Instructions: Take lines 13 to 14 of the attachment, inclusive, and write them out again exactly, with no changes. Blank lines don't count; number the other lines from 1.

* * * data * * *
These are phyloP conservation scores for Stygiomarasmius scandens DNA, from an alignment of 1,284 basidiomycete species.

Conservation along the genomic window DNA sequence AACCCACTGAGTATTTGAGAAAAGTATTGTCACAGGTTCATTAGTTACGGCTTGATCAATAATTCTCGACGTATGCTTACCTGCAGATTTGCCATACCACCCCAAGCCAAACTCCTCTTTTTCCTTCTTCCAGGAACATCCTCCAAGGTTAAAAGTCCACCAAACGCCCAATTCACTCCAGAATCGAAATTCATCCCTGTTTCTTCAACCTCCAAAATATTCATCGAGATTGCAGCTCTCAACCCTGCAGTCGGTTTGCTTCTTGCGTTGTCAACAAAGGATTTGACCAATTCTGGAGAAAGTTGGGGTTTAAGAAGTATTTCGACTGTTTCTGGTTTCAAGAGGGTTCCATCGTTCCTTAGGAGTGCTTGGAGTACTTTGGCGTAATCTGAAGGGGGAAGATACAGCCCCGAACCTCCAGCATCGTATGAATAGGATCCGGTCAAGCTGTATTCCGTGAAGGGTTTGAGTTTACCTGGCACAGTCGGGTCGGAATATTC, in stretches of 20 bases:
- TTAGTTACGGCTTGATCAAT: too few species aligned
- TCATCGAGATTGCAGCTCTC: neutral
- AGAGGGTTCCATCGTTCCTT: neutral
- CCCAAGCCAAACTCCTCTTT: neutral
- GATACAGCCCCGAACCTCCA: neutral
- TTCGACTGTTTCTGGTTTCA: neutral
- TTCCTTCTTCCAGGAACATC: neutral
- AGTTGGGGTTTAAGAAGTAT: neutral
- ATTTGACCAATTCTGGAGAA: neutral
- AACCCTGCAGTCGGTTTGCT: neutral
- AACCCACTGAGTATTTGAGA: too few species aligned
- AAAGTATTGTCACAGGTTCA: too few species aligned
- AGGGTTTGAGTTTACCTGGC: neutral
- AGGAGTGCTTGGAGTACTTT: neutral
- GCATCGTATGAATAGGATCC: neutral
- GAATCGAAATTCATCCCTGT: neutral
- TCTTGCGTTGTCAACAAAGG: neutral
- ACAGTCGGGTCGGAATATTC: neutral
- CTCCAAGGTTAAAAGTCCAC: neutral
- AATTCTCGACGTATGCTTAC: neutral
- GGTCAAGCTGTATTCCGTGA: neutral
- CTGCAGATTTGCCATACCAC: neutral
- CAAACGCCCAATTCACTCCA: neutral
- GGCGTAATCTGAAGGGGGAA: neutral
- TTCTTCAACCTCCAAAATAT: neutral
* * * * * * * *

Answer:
- AACCCACTGAGTATTTGAGA: too few species aligned
- AAAGTATTGTCACAGGTTCA: too few species aligned